March 2012, it happened, over night the industry went quiet. We were forced to let all of our temporary staff go, job losses were also seen among the staff who had been with the company from the start. Sadly we saw redundancies from all parts of the company, sales, admin, warehouse & packing, as well as seeing our own transport team go.

It took months before the public started have faith in the industry again. Many people thought that the FIT payments had disappeared completely, a misconception that still stands today, albeit now correct.
By the time the first FIT reduction was in place around 315,000 installs had been completed, an extraordinary amount from the 7,000 just two years previous.

This has seen standards improve though, products must be MCS approved, as must the installers. Rigorous checks were put in places, with yearly inspections on products, manufacturing, and installations. This pushed out many of the cowboys who were in it purely for the money with little regard for workmanship or the customer.

Credit: UK Government

Where we are now

The industry has slowly recovered, it’s been a few years of ups and downs, with the industry being dubbed the ‘solarcoaster’. The graduated cuts have come and gone seeing more small rises in sales followed by quiet periods.
As the axe falls on the FIT there has been a final rush, latest figures aren’t in just yet, but over 952,000 installs have been completed across the UK, totaling over 6.5GW. Much more than was ever planned, or could have even been expected when the FIT was first planned.

Importantly it has become a much more stable industry. Each FIT reduction has seen less and less impact as people change their mind set more towards green energy and protecting themselves against future price rises, rather than trying to generate an income. As prices have continued to drop, and solar technology has advanced, as well as new technologies coming onto the market, the industry is starting to thrive.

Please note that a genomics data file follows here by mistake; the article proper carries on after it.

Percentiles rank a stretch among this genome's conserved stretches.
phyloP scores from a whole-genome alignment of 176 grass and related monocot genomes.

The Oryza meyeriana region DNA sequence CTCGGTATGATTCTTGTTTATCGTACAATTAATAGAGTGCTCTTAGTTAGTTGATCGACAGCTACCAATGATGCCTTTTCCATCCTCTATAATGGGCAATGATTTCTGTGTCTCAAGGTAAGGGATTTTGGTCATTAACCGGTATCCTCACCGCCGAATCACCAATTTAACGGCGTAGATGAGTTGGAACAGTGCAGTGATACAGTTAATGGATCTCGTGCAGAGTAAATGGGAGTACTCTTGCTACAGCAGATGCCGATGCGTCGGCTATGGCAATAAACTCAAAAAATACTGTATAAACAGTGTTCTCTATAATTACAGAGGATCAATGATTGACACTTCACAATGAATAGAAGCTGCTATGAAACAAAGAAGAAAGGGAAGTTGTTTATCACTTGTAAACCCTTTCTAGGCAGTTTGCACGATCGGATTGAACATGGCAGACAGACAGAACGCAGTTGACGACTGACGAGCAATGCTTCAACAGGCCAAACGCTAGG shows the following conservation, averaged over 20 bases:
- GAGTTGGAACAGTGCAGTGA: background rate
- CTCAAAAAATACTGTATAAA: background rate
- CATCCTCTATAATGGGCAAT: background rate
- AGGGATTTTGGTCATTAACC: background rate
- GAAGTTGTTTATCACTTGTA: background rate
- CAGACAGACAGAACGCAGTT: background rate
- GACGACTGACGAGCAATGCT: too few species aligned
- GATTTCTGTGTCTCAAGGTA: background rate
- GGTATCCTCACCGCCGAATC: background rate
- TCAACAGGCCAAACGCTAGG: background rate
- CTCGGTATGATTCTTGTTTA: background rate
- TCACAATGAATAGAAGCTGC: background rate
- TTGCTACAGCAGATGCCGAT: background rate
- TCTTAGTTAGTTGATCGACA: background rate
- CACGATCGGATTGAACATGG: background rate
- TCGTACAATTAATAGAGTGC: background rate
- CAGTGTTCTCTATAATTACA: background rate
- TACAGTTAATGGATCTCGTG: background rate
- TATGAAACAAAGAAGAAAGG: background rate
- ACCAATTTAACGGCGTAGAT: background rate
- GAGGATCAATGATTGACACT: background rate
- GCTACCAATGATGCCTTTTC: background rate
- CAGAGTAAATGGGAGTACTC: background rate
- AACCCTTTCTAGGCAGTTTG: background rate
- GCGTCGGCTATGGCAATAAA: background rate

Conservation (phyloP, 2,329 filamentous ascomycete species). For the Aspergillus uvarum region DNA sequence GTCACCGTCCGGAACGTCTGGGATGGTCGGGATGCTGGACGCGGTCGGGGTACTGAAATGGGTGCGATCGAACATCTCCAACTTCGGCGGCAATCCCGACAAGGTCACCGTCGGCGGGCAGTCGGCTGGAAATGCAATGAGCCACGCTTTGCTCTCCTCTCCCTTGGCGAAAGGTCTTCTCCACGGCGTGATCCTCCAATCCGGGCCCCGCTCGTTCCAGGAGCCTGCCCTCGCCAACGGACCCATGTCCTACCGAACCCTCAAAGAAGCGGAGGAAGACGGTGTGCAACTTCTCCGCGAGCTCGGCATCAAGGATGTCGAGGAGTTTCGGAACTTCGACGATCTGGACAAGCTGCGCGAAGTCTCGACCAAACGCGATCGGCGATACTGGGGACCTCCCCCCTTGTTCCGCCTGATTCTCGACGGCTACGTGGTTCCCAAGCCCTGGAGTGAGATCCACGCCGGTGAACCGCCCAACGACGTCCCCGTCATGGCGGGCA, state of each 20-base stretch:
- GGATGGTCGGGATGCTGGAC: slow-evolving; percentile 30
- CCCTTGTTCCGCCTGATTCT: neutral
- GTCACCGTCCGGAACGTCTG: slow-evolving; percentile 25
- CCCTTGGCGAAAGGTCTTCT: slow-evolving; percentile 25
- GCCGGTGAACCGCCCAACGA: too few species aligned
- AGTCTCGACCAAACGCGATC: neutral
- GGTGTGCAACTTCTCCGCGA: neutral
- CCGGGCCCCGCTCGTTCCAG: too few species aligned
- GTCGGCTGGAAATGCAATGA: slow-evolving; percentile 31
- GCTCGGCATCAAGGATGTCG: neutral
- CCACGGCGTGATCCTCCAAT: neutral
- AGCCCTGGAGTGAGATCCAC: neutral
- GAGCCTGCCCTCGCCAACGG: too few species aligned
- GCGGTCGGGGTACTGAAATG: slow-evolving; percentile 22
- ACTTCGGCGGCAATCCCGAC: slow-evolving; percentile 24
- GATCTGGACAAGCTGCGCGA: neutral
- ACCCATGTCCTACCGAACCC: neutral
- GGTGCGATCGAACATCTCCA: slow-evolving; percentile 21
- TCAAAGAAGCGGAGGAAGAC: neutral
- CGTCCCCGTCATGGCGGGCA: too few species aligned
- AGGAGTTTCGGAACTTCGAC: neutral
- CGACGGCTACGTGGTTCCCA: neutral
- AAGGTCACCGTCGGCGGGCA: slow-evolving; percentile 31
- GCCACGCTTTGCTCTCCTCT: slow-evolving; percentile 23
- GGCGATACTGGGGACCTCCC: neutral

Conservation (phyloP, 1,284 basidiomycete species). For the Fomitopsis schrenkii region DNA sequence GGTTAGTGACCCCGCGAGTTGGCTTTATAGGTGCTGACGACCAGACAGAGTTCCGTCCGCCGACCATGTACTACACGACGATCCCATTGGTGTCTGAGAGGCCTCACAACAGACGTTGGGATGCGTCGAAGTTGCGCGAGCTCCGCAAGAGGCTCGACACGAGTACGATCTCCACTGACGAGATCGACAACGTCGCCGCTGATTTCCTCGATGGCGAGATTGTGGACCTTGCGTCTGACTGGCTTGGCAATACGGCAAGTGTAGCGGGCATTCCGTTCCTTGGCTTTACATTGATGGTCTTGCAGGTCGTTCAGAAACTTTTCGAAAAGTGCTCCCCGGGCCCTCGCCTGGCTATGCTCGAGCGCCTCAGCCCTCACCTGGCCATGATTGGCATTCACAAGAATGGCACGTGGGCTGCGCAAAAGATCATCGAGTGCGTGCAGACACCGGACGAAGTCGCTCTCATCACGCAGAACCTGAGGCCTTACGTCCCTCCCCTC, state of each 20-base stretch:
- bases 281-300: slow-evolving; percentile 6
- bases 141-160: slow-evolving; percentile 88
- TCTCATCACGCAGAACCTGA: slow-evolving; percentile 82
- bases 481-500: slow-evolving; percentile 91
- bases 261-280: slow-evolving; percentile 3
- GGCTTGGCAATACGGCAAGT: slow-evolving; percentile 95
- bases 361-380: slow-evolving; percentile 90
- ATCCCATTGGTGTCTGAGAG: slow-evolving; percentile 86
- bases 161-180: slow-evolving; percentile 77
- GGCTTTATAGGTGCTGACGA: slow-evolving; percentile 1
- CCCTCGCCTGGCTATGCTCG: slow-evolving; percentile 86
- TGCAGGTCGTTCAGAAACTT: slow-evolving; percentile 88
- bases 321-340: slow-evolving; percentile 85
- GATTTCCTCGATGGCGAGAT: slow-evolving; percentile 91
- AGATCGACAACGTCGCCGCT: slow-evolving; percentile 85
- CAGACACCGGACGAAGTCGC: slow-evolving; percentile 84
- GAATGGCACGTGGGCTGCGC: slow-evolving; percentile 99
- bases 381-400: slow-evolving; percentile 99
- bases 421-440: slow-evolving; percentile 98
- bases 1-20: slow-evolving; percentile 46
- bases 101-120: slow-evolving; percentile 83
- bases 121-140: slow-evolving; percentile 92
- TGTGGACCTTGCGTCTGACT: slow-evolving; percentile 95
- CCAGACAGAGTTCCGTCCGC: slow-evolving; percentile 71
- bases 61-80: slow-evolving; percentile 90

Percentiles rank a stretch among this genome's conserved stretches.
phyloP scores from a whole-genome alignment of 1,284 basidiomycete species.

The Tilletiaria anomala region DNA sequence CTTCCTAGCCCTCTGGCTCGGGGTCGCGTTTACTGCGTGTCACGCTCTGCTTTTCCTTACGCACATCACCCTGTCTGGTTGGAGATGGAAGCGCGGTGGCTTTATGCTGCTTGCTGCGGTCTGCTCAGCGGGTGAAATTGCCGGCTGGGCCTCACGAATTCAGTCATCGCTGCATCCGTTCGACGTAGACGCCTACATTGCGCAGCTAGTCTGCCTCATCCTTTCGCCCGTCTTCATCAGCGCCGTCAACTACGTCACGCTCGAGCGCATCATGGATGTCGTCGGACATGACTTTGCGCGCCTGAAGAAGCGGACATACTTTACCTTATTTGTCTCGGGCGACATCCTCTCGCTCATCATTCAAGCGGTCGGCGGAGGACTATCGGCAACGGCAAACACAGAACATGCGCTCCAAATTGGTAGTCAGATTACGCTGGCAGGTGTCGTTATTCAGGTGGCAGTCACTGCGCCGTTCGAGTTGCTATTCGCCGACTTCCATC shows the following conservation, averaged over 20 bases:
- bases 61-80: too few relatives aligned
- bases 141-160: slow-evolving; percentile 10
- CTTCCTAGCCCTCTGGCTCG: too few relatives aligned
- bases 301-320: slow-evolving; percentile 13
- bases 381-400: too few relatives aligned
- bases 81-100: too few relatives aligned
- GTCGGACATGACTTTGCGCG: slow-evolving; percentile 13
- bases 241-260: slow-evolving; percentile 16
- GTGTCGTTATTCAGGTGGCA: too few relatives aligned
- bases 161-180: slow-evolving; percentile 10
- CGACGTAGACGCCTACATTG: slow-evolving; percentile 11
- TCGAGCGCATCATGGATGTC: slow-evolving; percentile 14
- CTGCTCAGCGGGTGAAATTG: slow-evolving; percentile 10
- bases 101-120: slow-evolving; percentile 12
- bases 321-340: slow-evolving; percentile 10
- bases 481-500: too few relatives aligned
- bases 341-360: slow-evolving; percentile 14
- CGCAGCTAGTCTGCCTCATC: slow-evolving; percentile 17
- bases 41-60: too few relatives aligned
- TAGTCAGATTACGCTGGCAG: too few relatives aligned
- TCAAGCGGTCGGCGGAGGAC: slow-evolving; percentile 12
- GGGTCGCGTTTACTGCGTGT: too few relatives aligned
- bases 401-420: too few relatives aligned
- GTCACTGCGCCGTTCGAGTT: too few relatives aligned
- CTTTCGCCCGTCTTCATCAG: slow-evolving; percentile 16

The disappearance of the FIT is seen by some as the End of the Beginning. With higher standards in place both across products and installation practices the industry is a safer and more reliable one with green technologies, innovation, and the customer put at the forefront. For all that the industry has been through it isn’t given the credit it is due. It has survived and grown against all odds, an amazing feat.

For us here at Wagner, we’re a streamlined company now, we have a smaller but still hard working team working out of a warehouse in the same place it all started. As well as UK distribution we are sending goods right across the world, with support packages in place to help our international customers. We’ve also branched out to offer local solar installations, as side of the buisness that has really boomed over the past 2 years. Read our blog about the Sunny future of solar.

 

Sources;

Solar Power Portal
Ofgem
Government Statistics